Four Seekers Review
Gamellionaire’s Four Seekers tells the story of Philip and his companions as they search for their missing loved ones and attempt to save the world all in one spectacular stroke. Somewhere in the world, a group of warriors have opened up the Portal of Lucio, connecting the human world with that of the Gargoyles, and needless to say, all hell breaks loose. Unfortunately, saving the world isn’t very fun this time, and that’s partly because Four Seekers does nothing new for the RPG genre. But really it’s more than that. With so many games flooding the Android market, Four Seekers simply falls short in too many areas for it to stand out among the herd.
Four Seekers has no qualms about its cliché storyline, smacking you with a neat little synopsis of its plot before you even begin your adventure. The only problem is that, well, it’s not so neat. The writing is an exercise in lackluster translation. The game’s narrative and dialogue are flat out riddled with glaring grammatical errors that extend well past the introduction scene, to the point where I found myself wondering whether Four Seekers’ developers were even trying. Certainly, Indonesian developer Gamellionaire’s decision to forego an English speaking localization expert was not among their finer moments. It wasn’t long before the streamlined plot and choppy dialogue left me feeling underwhelmed and placing all of my hopes on a combat system that might make me reconsider the bad taste that was left in my mouth.
But that didn’t happen. Combat is your run-of-the-mill JRPG turn-based system. JRPG fans of the old school variety will be more than familiar with the beaten to death back and forth tennis match where instead of rackets you’re using swords and staffs and instead of facing Serena Williams your fighting all sorts of random creatures (oddly enough you don’t even fight a Gargoyle for some time). The tedious combat is enhanced by the game’s frequent random encounters which will have you killing ten spiders before you can even take two dozen steps, or if you’re like me spamming the “Escape” command like it’s a bad habit. Battles become even more frustrating due to the game’s unintuitive touch commands. A single touch controls your characters movements while using two fingers both opens up the menu and functions as a back button. Naturally, there was a timing issue, and while it didn’t seem like much of a problem early on, I found that the more I played, the more I wished that the game just placed a D-pad and menu button on the interface.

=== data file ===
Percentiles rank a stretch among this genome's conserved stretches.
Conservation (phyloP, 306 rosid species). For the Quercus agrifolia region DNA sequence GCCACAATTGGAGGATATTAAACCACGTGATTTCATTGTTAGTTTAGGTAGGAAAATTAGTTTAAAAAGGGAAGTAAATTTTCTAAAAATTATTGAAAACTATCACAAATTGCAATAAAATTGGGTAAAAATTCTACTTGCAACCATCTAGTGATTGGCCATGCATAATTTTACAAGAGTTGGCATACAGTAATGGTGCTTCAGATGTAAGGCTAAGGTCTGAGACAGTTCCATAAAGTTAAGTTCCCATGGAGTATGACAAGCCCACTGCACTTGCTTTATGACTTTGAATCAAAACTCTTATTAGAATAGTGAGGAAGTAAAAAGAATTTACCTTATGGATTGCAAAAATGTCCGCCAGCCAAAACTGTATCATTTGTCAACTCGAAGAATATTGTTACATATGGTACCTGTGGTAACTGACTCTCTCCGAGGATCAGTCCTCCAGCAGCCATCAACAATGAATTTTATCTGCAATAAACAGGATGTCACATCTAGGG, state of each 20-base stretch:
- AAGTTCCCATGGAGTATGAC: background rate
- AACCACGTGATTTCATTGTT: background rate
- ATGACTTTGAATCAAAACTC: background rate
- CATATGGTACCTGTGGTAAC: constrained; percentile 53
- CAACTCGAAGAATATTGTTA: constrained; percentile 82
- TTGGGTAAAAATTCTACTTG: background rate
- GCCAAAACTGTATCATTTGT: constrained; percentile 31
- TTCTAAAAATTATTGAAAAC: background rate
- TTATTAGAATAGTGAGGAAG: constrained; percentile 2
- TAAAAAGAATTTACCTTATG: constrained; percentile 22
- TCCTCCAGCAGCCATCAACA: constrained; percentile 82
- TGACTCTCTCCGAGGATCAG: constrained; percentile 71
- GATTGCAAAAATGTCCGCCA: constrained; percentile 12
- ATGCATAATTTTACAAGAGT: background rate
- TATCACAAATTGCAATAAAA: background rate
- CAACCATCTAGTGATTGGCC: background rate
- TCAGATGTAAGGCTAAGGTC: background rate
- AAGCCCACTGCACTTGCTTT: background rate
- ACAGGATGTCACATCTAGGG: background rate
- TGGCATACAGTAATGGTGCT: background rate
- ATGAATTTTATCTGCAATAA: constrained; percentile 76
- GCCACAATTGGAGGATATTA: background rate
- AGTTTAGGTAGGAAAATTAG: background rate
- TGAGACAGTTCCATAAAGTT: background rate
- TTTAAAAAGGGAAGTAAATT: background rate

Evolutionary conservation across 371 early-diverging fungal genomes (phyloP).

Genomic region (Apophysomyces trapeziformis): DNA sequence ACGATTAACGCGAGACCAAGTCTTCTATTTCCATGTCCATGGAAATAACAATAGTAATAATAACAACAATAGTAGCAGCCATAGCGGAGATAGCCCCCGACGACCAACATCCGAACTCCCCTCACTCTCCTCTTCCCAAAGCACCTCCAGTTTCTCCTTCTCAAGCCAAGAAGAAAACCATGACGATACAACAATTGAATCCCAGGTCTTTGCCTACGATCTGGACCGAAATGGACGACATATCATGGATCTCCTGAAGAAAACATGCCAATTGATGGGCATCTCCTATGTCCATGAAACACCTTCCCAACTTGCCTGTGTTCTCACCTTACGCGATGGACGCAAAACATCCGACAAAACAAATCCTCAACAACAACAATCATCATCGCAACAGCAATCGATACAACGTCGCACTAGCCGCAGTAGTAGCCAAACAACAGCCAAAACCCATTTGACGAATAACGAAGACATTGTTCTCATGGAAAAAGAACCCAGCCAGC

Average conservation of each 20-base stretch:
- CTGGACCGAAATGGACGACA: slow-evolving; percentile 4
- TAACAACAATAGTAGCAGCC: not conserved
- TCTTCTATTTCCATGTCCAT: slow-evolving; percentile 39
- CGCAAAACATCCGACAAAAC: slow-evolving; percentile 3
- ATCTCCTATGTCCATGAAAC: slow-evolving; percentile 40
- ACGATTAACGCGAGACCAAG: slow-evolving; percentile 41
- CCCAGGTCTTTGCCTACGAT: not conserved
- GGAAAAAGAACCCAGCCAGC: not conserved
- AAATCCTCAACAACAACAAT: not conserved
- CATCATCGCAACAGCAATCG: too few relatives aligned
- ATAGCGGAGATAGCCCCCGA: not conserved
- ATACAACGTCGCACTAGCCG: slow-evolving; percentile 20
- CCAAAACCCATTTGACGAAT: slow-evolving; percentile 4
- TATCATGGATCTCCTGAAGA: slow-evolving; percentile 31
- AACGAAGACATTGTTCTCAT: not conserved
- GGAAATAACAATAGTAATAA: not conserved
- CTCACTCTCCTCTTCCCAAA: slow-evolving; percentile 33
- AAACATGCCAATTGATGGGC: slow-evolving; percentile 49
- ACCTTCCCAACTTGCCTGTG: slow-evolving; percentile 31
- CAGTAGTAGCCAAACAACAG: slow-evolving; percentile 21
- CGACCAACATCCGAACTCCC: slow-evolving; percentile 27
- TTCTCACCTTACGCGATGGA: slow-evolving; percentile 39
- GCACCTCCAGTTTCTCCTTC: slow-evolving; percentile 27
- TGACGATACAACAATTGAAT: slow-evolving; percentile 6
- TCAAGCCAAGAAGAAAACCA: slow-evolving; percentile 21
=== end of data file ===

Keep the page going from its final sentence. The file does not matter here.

Not everything that Four Seekers does is bad though. The music in the game is wonderful: calming and peaceful in safe zones and infectiously catchy during combat (though for some bizarre reason there is no post-battle victory music). The graphics are sharp while still retaining the look of a classic 2D RPG, and the environments are surprisingly varied, ranging from snowcapped castles to pleasant green meadows.
Four Seekers is a clear case of the bad outweighing the good. A decent musical score and nostalgia instilled graphics simply aren’t enough to warrant a playthrough of a game that doesn’t offer anything beyond a bare bones JRPG experience. A cliché storyline and a multitude of unoriginal concepts such as the “sword of light” are so profoundly damaging to a genre where success ultimately hinges on innovation in the area of story and character, and the poor localization only further ensures that Four Seekers will remain in the trenches of the JRPG genre. Such a consistency of poor quality in narrative, combat, and character development makes it seem as though Four Seekers is a result of a lack of effort and commitment on the developer’s part to at least make an enjoyably average game. The tried and true formula of the JRPG is perfectly acceptable when a game does other things, such as story or combat, exceptionally well, but Four Seekers fails to deliver in all the areas that count. Frankly, this review is at best a case of tough love, a reminder to Gamellionaire that it’s better to try and fail than to never try at all.